Dunbeg Stone Promontory fort in County Dingle, Ireland. Many of these forts still remains in Ireland. They are built with dry walls of massive stones, and most have concentric circles (Dunbeg has four). Although built from the late Bronze Age and used through early medieval times, most are referred to as Iron Age forts. Photo Credit Mark Kane
Prehistoric man created sacred places and shrines and designated landscape features as spiritually significant. Many but not all of these places were related to ceremonial burial. Sacred places were sometimes created or marked by the erection of megaliths, which are huge constructions of wood or stone. Megaliths were virtually universal, found on every continent occupied by prehistoric man. Stone circles were a subset of megalithic construction.
Other types of religious monuments included causeways, cursuses, barrows, henges, and cromlechs. These were basically single or combinations of ditches, banks, track ways, palisades, pillars, and tree trunks and wooden posts. These occasionally were located in proximity to stone circles.
More commonly related to stone circles were orthostats (single upright stones), which included pillars that might be carved with anthropomorphic or geometrical drawings. Menhirs were rows of stones, sometimes forming fans shapes or bordering avenues, and might have been associated with stone circles.
Standing stones, arranged in circles, arcs, or ellipses, were first erected in the third and second millennia bce. (Jane McIntosh, Handbook to Life in Prehistoric Europe, 2006. p. 264) Stone circles were almost exclusive to current day Great Britain, Ireland, and Brittany in France. (McIntosh, pp. 264-5) In the Guide to Stone Circles of Britain, Ireland, and Brittany, Aubrey Burl listed 390 modern-day sites with stone circle remnants. (Aubrey Burl, A Guide to Stone Circles in Britain, Ireland, and Brittany, 1995. p. 262) These circles were often associated with avenues that led into them and were often aligned with specific celestial events or landscape features. They served as a place for both religious rituals as well as a social function.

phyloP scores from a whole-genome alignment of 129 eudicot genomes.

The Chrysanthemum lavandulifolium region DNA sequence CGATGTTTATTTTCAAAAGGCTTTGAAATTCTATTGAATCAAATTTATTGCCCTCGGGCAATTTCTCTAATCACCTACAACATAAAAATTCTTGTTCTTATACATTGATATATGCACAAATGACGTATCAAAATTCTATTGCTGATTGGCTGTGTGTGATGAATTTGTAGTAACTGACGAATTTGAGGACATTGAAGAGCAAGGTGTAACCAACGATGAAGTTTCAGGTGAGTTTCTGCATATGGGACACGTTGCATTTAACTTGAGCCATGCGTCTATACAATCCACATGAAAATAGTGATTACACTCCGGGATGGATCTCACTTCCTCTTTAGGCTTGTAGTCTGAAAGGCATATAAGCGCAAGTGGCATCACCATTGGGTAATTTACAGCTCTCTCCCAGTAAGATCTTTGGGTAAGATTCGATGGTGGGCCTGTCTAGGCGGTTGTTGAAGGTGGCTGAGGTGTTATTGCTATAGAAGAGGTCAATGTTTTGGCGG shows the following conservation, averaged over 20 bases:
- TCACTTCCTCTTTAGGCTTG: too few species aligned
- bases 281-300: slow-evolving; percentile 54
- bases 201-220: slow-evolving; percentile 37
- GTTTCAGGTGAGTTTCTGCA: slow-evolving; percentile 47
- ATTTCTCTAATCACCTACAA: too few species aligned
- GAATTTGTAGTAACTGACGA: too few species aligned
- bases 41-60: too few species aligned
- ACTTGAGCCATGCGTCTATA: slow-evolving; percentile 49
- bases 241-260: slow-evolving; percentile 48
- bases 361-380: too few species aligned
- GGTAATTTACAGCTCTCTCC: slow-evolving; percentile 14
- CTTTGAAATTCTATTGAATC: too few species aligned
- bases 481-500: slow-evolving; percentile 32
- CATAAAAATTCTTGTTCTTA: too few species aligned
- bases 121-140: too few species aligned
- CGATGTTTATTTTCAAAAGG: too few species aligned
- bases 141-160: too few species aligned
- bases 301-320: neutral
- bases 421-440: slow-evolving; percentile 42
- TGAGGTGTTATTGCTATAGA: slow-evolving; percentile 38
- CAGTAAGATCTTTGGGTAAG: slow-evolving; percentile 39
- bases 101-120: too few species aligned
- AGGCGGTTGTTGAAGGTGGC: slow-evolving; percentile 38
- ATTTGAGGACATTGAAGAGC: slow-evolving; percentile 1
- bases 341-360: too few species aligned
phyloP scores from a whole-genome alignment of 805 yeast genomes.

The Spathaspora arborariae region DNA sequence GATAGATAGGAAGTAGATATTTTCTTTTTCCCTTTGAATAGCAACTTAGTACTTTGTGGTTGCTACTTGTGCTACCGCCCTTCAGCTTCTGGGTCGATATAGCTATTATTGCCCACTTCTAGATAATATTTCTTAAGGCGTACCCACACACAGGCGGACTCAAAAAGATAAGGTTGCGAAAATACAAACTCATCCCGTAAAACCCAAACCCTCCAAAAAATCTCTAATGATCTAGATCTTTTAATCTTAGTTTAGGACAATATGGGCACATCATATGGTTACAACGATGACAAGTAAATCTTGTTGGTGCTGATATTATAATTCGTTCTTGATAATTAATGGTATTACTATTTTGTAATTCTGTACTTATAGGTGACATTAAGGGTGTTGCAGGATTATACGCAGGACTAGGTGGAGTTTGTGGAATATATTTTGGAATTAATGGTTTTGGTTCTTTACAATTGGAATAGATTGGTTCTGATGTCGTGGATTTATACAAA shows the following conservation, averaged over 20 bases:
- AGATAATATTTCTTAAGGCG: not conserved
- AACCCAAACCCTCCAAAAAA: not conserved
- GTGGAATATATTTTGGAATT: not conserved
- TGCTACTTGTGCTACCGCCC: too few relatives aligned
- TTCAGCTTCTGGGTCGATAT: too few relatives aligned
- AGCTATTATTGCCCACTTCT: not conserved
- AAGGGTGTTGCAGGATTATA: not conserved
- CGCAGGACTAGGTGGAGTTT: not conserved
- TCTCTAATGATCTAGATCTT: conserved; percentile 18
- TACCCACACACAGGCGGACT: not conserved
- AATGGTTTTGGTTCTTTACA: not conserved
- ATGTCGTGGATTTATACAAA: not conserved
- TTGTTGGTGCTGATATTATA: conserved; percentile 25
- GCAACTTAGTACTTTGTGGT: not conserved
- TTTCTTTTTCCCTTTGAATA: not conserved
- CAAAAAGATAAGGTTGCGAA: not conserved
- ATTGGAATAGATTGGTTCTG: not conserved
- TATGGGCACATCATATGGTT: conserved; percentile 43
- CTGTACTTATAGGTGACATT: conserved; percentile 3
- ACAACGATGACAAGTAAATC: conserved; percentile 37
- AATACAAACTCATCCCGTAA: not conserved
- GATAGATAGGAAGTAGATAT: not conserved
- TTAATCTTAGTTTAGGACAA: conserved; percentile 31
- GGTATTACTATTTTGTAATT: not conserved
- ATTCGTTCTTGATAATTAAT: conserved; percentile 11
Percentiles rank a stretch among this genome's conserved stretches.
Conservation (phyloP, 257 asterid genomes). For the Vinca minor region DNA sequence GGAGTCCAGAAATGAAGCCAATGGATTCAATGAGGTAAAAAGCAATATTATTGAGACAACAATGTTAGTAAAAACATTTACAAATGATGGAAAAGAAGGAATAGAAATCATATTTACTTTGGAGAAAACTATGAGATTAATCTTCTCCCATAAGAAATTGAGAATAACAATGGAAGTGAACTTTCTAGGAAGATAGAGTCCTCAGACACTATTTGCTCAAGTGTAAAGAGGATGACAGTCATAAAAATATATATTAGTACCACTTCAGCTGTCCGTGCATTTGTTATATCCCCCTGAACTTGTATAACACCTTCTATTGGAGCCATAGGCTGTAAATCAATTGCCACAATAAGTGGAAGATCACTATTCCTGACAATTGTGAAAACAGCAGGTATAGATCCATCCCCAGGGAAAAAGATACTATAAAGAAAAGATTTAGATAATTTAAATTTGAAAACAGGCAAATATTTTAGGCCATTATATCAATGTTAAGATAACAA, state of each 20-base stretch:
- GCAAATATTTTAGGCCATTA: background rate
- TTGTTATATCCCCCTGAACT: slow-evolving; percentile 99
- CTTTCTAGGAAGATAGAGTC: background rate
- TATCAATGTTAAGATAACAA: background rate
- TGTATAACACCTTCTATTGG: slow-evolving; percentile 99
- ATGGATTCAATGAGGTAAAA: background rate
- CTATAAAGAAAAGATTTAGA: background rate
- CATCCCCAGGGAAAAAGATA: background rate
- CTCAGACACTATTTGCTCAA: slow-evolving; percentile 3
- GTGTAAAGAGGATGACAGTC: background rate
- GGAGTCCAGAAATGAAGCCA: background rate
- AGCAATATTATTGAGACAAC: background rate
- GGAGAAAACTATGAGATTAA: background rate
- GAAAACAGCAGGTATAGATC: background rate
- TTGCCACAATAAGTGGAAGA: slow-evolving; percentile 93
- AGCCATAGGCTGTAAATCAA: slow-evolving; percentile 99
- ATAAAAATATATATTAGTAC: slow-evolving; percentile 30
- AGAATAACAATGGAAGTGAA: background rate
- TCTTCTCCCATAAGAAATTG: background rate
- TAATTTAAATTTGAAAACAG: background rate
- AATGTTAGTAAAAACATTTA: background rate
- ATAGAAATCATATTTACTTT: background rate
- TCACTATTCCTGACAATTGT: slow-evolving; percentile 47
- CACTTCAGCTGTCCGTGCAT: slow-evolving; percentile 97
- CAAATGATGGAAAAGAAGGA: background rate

Stone circles were constructed for ritualistic and not scientific purposes. (Burl, p.21) Therefore any alignments were somewhat imprecise. The stones used for sighting were usually different from the rest –sometimes marked, bigger, bordered by posts, recumbent, or cut from a different kind of rock. Alignments might have been based on the position of the sun or the moon on given days, or on the cardinal points of the compass. Changes in alignments for various technical or astronomical reasons have made it difficult to recreate some alignments. Some archaeological digs revealed signs of cremations, probable human and animal sacrifices, as well as signs of feasting, at some stone circle sites.
The actual construction technology and methods used by prehistoric man have long fascinated (and puzzled) modern man. The standing stones at Avebury average forty tons each and those at Stonehenge--thirty tons. (Jean-Pierre Mohen, The World of Megaliths, 1990. p. 159) Such construction without modern powered tools, equipment, or explosives certainly required advanced planning, organizational skills, technical skills, patience, and a huge collective effort.
Research has shown that “nearly all stones in a circle are local and seldom came from more than a mile or two away”. (Burl, p. 18)--although Stonehenge is the exception to that. There have been numerous experiments to recreate the construction of monoliths, and circles in particular. Experiments showed that three things were needed – manpower, ropes, and logs. (Mohen, p. 168) Though a very slow process and labor intensive, these experiments have shown that construction might not have been as daunting as expected by modern thinkers. Even with paper and pen alone construction details could be recreated, using formulas from physics and engineering. For example if known what a cubic foot of a specific type of stone weighed, then it was possible to calculate the number of laborers necessary. It was known that a stone at 70 degrees exerts a pull of one-fifth of its dead weight, and that the average laborer could pull 100 lbs. (Burl, p. 17) It was fairly simple calculations to determine how many laborers were then required to pull up a stone to its set standing position.
More in-depth study has shown a fascinating level of technical skill and knowledge by prehistoric men. For example, they quarried the stone used without the use of modern day explosives. They recognized various planes of weaknesses in the rock and used fire to crack the stone, or would drive in wet wooden wedges (which would in turn expand) into cracks in rock walls. There were many types of plant fibers woven and plaited in different patterns to make ropes, which in turn were used in a wide variety of uses – the movement of heavy objects being only one such use.
Stone circles were examples of megaliths built by prehistoric man up to five thousand years ago and yet have remained to this day. These circles evidenced highly developed skills and advanced civilization of these people. They understood the physical world, demonstrating knowledge and skills in engineering, astronomy, and physics. They practiced and were adept at many manual skills. They demonstrated advanced social and political skills. Most obviously, stone circles remained as evidence of a well-developed system of religious beliefs and practices.
Two views of Kenmare Stone Circle, County Derry, Ireland. Photo Credit Mark Kane.
There is a lot online, particularly with regard to Stonehenge.
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